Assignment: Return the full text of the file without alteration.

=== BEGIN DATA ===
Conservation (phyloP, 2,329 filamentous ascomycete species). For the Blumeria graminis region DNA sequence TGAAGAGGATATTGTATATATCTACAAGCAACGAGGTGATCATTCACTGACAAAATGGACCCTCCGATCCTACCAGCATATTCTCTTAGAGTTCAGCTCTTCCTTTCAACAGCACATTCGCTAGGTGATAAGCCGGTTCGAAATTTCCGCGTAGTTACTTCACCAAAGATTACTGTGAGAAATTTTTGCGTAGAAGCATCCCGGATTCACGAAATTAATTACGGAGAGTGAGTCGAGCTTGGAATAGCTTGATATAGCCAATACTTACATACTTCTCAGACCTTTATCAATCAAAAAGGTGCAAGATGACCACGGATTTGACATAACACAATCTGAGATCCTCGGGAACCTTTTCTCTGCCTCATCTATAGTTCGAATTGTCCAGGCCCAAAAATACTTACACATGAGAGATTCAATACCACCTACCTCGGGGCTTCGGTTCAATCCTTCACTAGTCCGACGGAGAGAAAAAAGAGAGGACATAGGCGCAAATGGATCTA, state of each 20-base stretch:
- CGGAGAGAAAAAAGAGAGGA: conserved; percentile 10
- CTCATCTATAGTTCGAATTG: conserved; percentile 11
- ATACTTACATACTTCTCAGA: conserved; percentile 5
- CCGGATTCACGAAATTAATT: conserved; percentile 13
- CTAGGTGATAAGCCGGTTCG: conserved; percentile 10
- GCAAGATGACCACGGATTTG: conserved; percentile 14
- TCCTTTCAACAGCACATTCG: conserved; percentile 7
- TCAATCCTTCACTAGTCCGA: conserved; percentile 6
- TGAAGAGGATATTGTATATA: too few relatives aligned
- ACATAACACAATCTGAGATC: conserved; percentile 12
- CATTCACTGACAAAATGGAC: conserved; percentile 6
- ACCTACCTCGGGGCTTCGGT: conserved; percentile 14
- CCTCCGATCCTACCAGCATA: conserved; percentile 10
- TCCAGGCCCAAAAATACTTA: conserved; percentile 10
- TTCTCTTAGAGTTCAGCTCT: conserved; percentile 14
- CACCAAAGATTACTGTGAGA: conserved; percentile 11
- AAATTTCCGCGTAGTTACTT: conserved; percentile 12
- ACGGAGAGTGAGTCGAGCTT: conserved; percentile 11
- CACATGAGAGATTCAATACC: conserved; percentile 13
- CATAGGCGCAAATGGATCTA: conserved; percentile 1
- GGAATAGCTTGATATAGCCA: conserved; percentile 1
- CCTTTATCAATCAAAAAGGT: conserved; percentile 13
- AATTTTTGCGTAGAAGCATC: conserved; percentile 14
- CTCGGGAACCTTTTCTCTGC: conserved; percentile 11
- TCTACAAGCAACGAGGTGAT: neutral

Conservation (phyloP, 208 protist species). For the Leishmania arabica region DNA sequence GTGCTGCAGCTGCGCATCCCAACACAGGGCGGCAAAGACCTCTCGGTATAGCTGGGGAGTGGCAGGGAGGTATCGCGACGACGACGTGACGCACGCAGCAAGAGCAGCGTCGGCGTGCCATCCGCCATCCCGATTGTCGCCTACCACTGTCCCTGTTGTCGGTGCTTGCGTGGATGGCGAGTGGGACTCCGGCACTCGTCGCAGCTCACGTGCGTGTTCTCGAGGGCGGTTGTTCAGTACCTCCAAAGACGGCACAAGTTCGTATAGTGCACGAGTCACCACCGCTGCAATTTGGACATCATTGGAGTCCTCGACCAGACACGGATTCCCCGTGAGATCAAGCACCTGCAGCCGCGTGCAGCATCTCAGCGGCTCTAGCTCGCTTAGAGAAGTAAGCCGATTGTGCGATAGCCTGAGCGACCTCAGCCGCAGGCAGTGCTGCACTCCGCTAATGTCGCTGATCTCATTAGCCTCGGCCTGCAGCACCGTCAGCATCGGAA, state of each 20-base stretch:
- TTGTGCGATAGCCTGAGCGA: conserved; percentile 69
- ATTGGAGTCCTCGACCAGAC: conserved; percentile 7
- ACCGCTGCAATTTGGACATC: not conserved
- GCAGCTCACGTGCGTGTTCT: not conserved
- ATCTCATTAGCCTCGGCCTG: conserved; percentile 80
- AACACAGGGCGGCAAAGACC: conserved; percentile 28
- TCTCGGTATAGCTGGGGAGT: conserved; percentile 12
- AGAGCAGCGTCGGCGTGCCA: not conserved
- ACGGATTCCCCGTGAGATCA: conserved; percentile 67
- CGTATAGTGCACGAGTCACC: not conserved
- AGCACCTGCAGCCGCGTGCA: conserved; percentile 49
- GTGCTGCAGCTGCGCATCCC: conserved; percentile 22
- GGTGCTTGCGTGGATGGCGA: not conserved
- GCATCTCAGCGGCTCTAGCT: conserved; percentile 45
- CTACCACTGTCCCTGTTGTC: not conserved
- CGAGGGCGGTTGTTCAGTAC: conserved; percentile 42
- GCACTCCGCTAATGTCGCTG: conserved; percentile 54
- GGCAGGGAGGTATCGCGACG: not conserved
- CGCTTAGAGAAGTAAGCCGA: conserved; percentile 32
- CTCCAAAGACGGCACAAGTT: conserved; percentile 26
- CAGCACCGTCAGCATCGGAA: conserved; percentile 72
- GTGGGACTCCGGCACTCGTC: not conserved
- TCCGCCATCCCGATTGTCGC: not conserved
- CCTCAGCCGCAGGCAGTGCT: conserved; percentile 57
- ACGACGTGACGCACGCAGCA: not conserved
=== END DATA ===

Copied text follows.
Conservation (phyloP, 2,329 filamentous ascomycete species). For the Blumeria graminis region DNA sequence TGAAGAGGATATTGTATATATCTACAAGCAACGAGGTGATCATTCACTGACAAAATGGACCCTCCGATCCTACCAGCATATTCTCTTAGAGTTCAGCTCTTCCTTTCAACAGCACATTCGCTAGGTGATAAGCCGGTTCGAAATTTCCGCGTAGTTACTTCACCAAAGATTACTGTGAGAAATTTTTGCGTAGAAGCATCCCGGATTCACGAAATTAATTACGGAGAGTGAGTCGAGCTTGGAATAGCTTGATATAGCCAATACTTACATACTTCTCAGACCTTTATCAATCAAAAAGGTGCAAGATGACCACGGATTTGACATAACACAATCTGAGATCCTCGGGAACCTTTTCTCTGCCTCATCTATAGTTCGAATTGTCCAGGCCCAAAAATACTTACACATGAGAGATTCAATACCACCTACCTCGGGGCTTCGGTTCAATCCTTCACTAGTCCGACGGAGAGAAAAAAGAGAGGACATAGGCGCAAATGGATCTA, state of each 20-base stretch:
- CGGAGAGAAAAAAGAGAGGA: conserved; percentile 10
- CTCATCTATAGTTCGAATTG: conserved; percentile 11
- ATACTTACATACTTCTCAGA: conserved; percentile 5
- CCGGATTCACGAAATTAATT: conserved; percentile 13
- CTAGGTGATAAGCCGGTTCG: conserved; percentile 10
- GCAAGATGACCACGGATTTG: conserved; percentile 14
- TCCTTTCAACAGCACATTCG: conserved; percentile 7
- TCAATCCTTCACTAGTCCGA: conserved; percentile 6
- TGAAGAGGATATTGTATATA: too few relatives aligned
- ACATAACACAATCTGAGATC: conserved; percentile 12
- CATTCACTGACAAAATGGAC: conserved; percentile 6
- ACCTACCTCGGGGCTTCGGT: conserved; percentile 14
- CCTCCGATCCTACCAGCATA: conserved; percentile 10
- TCCAGGCCCAAAAATACTTA: conserved; percentile 10
- TTCTCTTAGAGTTCAGCTCT: conserved; percentile 14
- CACCAAAGATTACTGTGAGA: conserved; percentile 11
- AAATTTCCGCGTAGTTACTT: conserved; percentile 12
- ACGGAGAGTGAGTCGAGCTT: conserved; percentile 11
- CACATGAGAGATTCAATACC: conserved; percentile 13
- CATAGGCGCAAATGGATCTA: conserved; percentile 1
- GGAATAGCTTGATATAGCCA: conserved; percentile 1
- CCTTTATCAATCAAAAAGGT: conserved; percentile 13
- AATTTTTGCGTAGAAGCATC: conserved; percentile 14
- CTCGGGAACCTTTTCTCTGC: conserved; percentile 11
- TCTACAAGCAACGAGGTGAT: neutral

Conservation (phyloP, 208 protist species). For the Leishmania arabica region DNA sequence GTGCTGCAGCTGCGCATCCCAACACAGGGCGGCAAAGACCTCTCGGTATAGCTGGGGAGTGGCAGGGAGGTATCGCGACGACGACGTGACGCACGCAGCAAGAGCAGCGTCGGCGTGCCATCCGCCATCCCGATTGTCGCCTACCACTGTCCCTGTTGTCGGTGCTTGCGTGGATGGCGAGTGGGACTCCGGCACTCGTCGCAGCTCACGTGCGTGTTCTCGAGGGCGGTTGTTCAGTACCTCCAAAGACGGCACAAGTTCGTATAGTGCACGAGTCACCACCGCTGCAATTTGGACATCATTGGAGTCCTCGACCAGACACGGATTCCCCGTGAGATCAAGCACCTGCAGCCGCGTGCAGCATCTCAGCGGCTCTAGCTCGCTTAGAGAAGTAAGCCGATTGTGCGATAGCCTGAGCGACCTCAGCCGCAGGCAGTGCTGCACTCCGCTAATGTCGCTGATCTCATTAGCCTCGGCCTGCAGCACCGTCAGCATCGGAA, state of each 20-base stretch:
- TTGTGCGATAGCCTGAGCGA: conserved; percentile 69
- ATTGGAGTCCTCGACCAGAC: conserved; percentile 7
- ACCGCTGCAATTTGGACATC: not conserved
- GCAGCTCACGTGCGTGTTCT: not conserved
- ATCTCATTAGCCTCGGCCTG: conserved; percentile 80
- AACACAGGGCGGCAAAGACC: conserved; percentile 28
- TCTCGGTATAGCTGGGGAGT: conserved; percentile 12
- AGAGCAGCGTCGGCGTGCCA: not conserved
- ACGGATTCCCCGTGAGATCA: conserved; percentile 67
- CGTATAGTGCACGAGTCACC: not conserved
- AGCACCTGCAGCCGCGTGCA: conserved; percentile 49
- GTGCTGCAGCTGCGCATCCC: conserved; percentile 22
- GGTGCTTGCGTGGATGGCGA: not conserved
- GCATCTCAGCGGCTCTAGCT: conserved; percentile 45
- CTACCACTGTCCCTGTTGTC: not conserved
- CGAGGGCGGTTGTTCAGTAC: conserved; percentile 42
- GCACTCCGCTAATGTCGCTG: conserved; percentile 54
- GGCAGGGAGGTATCGCGACG: not conserved
- CGCTTAGAGAAGTAAGCCGA: conserved; percentile 32
- CTCCAAAGACGGCACAAGTT: conserved; percentile 26
- CAGCACCGTCAGCATCGGAA: conserved; percentile 72
- GTGGGACTCCGGCACTCGTC: not conserved
- TCCGCCATCCCGATTGTCGC: not conserved
- CCTCAGCCGCAGGCAGTGCT: conserved; percentile 57
- ACGACGTGACGCACGCAGCA: not conserved